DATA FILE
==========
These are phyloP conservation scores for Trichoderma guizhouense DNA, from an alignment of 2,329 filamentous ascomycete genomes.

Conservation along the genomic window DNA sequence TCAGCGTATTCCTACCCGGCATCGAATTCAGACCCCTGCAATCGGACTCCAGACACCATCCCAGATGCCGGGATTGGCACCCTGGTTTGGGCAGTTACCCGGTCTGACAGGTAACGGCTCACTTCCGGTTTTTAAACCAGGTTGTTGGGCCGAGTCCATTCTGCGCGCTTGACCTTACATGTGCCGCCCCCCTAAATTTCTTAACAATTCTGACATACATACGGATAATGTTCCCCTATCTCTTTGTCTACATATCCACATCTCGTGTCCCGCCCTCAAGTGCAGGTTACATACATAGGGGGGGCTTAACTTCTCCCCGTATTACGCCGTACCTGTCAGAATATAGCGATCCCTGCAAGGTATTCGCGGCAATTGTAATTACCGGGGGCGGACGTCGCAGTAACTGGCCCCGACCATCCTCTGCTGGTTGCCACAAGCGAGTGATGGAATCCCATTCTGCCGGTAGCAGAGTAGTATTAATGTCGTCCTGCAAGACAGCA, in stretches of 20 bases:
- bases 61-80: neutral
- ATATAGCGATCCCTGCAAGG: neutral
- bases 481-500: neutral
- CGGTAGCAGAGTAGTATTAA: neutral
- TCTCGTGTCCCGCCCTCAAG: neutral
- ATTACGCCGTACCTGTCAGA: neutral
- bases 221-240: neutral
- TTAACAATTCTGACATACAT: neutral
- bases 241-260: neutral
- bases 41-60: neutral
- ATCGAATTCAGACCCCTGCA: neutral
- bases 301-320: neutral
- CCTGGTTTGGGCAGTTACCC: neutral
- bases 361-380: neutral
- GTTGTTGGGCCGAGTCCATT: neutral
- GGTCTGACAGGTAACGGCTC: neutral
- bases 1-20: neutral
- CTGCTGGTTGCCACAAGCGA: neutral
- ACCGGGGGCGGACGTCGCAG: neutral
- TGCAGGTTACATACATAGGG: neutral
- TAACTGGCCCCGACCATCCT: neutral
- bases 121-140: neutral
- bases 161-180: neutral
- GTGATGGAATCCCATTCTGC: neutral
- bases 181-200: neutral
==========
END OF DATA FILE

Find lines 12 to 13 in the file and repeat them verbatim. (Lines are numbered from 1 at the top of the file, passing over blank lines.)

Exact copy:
- bases 41-60: neutral
- ATCGAATTCAGACCCCTGCA: neutral